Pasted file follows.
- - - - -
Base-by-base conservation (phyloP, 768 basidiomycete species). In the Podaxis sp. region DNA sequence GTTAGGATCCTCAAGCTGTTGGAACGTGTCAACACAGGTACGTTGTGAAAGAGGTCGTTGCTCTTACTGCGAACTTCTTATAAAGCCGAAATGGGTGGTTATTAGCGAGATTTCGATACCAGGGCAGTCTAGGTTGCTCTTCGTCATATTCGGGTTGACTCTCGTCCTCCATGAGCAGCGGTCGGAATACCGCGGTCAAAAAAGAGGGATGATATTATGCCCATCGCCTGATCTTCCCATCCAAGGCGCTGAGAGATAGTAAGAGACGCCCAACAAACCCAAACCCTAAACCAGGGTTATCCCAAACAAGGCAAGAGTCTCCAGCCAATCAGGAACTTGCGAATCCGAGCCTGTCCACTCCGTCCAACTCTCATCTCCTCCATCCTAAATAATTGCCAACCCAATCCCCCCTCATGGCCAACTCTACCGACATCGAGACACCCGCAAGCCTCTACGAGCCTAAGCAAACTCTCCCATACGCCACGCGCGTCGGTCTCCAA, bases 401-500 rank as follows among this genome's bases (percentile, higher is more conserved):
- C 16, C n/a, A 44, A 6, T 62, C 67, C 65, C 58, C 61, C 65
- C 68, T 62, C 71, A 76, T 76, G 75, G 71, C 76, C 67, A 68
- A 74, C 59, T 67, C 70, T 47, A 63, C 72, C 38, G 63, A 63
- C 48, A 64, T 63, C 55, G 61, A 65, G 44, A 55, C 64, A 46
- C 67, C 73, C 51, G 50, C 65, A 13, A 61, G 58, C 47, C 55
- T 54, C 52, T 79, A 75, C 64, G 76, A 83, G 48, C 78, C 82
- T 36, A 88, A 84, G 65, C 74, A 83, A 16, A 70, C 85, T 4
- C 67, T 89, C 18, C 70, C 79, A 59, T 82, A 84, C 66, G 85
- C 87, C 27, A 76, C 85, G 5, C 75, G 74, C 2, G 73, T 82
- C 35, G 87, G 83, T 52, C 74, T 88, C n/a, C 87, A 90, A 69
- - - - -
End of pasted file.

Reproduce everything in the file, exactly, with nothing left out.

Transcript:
Base-by-base conservation (phyloP, 768 basidiomycete species). In the Podaxis sp. region DNA sequence GTTAGGATCCTCAAGCTGTTGGAACGTGTCAACACAGGTACGTTGTGAAAGAGGTCGTTGCTCTTACTGCGAACTTCTTATAAAGCCGAAATGGGTGGTTATTAGCGAGATTTCGATACCAGGGCAGTCTAGGTTGCTCTTCGTCATATTCGGGTTGACTCTCGTCCTCCATGAGCAGCGGTCGGAATACCGCGGTCAAAAAAGAGGGATGATATTATGCCCATCGCCTGATCTTCCCATCCAAGGCGCTGAGAGATAGTAAGAGACGCCCAACAAACCCAAACCCTAAACCAGGGTTATCCCAAACAAGGCAAGAGTCTCCAGCCAATCAGGAACTTGCGAATCCGAGCCTGTCCACTCCGTCCAACTCTCATCTCCTCCATCCTAAATAATTGCCAACCCAATCCCCCCTCATGGCCAACTCTACCGACATCGAGACACCCGCAAGCCTCTACGAGCCTAAGCAAACTCTCCCATACGCCACGCGCGTCGGTCTCCAA, bases 401-500 rank as follows among this genome's bases (percentile, higher is more conserved):
- C 16, C n/a, A 44, A 6, T 62, C 67, C 65, C 58, C 61, C 65
- C 68, T 62, C 71, A 76, T 76, G 75, G 71, C 76, C 67, A 68
- A 74, C 59, T 67, C 70, T 47, A 63, C 72, C 38, G 63, A 63
- C 48, A 64, T 63, C 55, G 61, A 65, G 44, A 55, C 64, A 46
- C 67, C 73, C 51, G 50, C 65, A 13, A 61, G 58, C 47, C 55
- T 54, C 52, T 79, A 75, C 64, G 76, A 83, G 48, C 78, C 82
- T 36, A 88, A 84, G 65, C 74, A 83, A 16, A 70, C 85, T 4
- C 67, T 89, C 18, C 70, C 79, A 59, T 82, A 84, C 66, G 85
- C 87, C 27, A 76, C 85, G 5, C 75, G 74, C 2, G 73, T 82
- C 35, G 87, G 83, T 52, C 74, T 88, C n/a, C 87, A 90, A 69